So if they'd been wedded in a courtroom somewhere the situation would be completely different?
Yes in that marrying outside of the Church would not result in his not being in good standing (as he wasn't in the Church at all at the time). No in that they would still not be able to marry in Church.

James
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« Reply #7 on: July 03, 2012, 10:38:05 AM »

It seems to me there is a grey area insofar as your relationship began before your conversion. St. Paul exhorted Christian converts not to separate from their pagan spouses, and, while you are technically not married, how much validity did pagan marriages have anyway?

I believe this was a concession for unity of the family and not for the participation in the sacraments of the church. To abandon your family because you converted and your partner did not is not the Christian way. Besides by revealing your conversion in your gradual changes and actions in daily life will impact and hopefully draw your partner to Christ and the Church.
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« Reply #8 on: July 03, 2012, 10:42:24 AM »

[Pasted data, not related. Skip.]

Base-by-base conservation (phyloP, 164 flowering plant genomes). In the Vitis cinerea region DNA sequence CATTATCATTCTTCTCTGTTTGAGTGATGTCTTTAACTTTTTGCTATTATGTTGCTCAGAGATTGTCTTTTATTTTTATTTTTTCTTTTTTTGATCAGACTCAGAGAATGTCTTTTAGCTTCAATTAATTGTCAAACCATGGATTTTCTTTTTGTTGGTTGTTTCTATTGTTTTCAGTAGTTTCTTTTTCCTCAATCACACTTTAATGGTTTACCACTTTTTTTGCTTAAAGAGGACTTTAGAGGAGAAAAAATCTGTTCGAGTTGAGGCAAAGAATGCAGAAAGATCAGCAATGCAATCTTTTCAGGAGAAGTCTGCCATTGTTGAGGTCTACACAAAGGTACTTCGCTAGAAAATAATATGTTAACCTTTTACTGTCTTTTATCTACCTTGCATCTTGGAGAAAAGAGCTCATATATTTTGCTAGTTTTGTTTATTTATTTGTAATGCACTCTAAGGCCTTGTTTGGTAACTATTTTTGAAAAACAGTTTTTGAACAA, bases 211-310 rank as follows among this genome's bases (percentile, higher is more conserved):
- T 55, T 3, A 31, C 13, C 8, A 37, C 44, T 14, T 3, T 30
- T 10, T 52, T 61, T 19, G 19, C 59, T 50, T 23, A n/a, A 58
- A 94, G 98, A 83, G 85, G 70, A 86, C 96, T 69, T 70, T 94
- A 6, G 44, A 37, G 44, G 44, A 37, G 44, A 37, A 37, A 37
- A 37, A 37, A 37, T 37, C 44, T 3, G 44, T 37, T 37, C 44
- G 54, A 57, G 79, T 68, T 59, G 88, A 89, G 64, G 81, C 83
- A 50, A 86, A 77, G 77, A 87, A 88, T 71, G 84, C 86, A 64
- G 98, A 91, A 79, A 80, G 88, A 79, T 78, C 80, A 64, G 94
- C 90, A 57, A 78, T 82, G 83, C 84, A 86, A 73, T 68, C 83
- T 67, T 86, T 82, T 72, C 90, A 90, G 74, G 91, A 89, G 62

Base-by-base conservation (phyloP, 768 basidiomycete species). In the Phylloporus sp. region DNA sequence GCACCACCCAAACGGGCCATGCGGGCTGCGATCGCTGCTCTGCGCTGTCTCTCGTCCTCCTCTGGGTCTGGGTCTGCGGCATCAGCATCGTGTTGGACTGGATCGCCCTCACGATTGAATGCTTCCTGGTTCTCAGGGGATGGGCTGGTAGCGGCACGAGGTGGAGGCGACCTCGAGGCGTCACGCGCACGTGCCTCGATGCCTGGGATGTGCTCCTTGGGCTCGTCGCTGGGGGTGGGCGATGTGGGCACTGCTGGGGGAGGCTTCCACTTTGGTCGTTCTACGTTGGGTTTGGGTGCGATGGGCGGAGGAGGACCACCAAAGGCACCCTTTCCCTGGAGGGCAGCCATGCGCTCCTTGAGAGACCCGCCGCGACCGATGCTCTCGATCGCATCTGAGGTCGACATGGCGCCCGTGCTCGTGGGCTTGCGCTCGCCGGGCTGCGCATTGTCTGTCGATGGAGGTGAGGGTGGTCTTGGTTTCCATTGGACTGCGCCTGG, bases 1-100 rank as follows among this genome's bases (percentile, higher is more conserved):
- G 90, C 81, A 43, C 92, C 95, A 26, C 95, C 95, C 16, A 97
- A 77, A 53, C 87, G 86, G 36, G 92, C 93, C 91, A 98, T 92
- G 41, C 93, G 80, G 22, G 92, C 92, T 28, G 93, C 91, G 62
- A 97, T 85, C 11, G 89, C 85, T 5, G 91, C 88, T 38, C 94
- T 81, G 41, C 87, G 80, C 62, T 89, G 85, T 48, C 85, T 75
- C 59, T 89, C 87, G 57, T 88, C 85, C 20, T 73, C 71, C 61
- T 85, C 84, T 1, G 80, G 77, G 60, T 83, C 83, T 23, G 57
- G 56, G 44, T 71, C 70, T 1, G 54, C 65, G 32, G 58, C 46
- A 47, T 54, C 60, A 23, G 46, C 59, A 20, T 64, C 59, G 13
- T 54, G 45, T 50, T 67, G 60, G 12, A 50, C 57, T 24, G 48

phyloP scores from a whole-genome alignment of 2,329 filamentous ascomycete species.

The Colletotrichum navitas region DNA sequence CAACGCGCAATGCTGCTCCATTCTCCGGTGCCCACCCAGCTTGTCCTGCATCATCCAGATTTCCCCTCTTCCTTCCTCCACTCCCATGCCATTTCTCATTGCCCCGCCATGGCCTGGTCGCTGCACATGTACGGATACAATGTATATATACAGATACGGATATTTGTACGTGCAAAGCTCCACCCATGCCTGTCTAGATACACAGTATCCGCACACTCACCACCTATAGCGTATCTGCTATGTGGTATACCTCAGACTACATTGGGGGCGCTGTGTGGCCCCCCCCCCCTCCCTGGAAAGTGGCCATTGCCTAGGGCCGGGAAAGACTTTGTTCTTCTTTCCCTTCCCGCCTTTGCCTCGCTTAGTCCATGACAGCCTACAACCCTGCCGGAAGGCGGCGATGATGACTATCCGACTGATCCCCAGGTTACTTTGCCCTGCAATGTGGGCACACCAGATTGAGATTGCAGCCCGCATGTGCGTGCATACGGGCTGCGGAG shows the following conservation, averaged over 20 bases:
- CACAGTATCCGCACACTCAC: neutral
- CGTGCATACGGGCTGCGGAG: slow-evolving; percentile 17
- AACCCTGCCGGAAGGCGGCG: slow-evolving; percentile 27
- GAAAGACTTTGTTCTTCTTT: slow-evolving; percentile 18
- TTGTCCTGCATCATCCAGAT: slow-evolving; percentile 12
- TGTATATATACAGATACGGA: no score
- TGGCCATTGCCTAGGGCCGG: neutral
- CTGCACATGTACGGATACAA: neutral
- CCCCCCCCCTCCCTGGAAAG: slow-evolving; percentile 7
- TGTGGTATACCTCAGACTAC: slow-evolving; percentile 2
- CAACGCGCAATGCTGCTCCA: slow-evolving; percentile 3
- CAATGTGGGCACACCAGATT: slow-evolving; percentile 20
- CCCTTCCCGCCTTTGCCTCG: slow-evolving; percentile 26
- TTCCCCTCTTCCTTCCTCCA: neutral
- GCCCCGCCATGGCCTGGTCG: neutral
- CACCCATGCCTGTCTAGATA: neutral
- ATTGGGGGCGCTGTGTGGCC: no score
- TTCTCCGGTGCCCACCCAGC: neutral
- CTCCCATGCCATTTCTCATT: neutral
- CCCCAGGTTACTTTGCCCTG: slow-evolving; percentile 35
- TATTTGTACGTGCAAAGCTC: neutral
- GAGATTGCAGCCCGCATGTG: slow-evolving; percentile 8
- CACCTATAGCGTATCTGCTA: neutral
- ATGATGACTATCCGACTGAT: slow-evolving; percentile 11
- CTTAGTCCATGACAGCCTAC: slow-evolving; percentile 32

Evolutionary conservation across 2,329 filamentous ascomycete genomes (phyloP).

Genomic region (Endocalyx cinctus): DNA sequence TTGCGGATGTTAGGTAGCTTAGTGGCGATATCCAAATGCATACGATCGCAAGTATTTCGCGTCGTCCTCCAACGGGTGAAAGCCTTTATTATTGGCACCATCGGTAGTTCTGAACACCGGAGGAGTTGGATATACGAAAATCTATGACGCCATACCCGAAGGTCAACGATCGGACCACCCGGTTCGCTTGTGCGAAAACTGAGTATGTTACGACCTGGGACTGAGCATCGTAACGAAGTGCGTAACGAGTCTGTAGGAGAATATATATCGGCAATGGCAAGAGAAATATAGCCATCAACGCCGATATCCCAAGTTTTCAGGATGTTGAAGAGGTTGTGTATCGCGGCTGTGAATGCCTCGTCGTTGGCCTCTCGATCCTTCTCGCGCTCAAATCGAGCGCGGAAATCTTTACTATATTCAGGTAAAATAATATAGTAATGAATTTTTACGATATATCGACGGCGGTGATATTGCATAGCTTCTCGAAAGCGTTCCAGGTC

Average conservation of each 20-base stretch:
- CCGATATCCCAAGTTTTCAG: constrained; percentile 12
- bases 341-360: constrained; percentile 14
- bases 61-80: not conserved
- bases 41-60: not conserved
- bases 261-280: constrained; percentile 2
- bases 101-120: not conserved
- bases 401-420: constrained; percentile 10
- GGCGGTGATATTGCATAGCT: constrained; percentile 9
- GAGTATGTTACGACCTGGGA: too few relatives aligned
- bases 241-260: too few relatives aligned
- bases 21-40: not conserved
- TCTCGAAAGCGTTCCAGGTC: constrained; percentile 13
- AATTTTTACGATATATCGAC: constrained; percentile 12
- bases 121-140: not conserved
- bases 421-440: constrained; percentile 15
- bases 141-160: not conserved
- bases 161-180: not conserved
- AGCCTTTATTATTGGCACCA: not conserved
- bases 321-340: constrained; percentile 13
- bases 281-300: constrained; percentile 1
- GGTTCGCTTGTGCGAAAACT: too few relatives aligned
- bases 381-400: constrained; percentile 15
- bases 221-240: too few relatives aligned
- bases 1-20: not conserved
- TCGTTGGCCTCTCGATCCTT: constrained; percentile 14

And in many ways, it's not simply theological nitpicking, but rather common sense. It's the idea of being unequally yoked - the Orthodox Church has a specific understanding of marriage as a calling and a spiritual path. A priest once told my husband and I that God Himself had given us to each other - to help each other on the path to salvation. That is a very different understanding from other Christian denoms.

Also I grew up with parents who were of different faiths (though both Christian) and it's no picnic. Though they treated each other with love and respect, it was still a very lonely, insecure and confused feeling as a child to attend church without one or the other parent.
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« Reply #9 on: July 03, 2012, 10:48:44 AM »


From the GOA website (a lot more information here)


http://www.goarch.org/archdiocese/departments/marriage/interfaith/marrynonchristians